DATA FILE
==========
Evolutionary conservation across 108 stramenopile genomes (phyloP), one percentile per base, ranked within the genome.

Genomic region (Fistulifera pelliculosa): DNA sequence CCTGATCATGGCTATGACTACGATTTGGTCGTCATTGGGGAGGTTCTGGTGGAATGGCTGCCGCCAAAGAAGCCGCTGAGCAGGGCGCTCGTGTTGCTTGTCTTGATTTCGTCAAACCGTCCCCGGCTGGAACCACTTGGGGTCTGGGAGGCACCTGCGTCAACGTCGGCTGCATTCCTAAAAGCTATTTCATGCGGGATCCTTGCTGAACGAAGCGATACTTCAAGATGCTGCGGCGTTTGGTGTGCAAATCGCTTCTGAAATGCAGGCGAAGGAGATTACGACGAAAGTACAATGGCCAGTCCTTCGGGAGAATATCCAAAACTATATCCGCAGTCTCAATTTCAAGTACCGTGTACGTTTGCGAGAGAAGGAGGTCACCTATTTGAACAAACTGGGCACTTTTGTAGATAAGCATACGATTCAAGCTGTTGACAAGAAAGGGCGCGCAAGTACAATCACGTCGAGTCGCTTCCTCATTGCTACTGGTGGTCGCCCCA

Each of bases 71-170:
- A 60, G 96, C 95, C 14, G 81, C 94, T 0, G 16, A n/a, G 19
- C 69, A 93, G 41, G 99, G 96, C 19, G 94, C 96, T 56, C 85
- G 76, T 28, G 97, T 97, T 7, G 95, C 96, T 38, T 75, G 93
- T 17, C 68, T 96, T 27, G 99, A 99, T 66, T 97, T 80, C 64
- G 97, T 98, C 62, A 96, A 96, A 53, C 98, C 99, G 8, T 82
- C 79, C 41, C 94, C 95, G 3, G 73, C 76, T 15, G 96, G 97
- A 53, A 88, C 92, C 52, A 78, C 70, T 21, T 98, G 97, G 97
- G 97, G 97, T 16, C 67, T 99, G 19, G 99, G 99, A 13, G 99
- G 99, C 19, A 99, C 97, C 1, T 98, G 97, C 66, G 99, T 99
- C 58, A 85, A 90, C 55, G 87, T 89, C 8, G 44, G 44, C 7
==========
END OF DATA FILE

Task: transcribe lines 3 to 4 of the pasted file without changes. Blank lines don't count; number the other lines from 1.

Each of bases 71-170:
- A 60, G 96, C 95, C 14, G 81, C 94, T 0, G 16, A n/a, G 19